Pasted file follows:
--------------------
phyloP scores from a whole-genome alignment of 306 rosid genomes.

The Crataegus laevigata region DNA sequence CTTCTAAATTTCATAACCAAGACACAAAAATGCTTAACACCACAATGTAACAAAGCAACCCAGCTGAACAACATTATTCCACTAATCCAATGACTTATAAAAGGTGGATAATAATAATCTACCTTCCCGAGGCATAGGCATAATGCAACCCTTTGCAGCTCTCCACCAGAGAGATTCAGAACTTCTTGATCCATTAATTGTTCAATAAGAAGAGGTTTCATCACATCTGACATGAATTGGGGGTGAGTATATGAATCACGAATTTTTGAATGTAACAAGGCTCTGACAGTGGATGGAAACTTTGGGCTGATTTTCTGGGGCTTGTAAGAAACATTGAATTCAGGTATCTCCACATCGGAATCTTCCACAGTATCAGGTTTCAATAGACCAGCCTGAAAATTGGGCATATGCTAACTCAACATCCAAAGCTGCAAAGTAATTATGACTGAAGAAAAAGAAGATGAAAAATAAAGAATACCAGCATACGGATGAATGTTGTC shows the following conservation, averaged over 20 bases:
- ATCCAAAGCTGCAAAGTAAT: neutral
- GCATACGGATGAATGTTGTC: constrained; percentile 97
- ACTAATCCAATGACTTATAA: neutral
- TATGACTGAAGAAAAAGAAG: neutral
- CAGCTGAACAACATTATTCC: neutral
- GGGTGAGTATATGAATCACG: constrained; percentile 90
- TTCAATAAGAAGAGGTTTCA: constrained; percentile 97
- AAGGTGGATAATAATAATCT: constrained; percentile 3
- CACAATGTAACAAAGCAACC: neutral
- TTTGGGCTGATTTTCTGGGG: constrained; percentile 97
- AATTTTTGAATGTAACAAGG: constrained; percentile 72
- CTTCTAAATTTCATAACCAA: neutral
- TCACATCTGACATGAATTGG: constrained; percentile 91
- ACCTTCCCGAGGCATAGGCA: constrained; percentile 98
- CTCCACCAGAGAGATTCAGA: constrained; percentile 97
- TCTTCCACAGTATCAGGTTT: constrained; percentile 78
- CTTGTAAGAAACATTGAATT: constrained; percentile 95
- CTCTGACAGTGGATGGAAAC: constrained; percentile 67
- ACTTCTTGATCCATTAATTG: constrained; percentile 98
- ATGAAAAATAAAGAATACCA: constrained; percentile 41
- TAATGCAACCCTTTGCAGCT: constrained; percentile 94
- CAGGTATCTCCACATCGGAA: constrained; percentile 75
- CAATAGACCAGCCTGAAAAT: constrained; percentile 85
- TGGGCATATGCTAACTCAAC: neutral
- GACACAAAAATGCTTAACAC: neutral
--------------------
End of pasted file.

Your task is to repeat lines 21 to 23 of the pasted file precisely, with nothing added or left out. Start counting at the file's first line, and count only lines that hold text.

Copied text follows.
- ACTTCTTGATCCATTAATTG: constrained; percentile 98
- ATGAAAAATAAAGAATACCA: constrained; percentile 41
- TAATGCAACCCTTTGCAGCT: constrained; percentile 94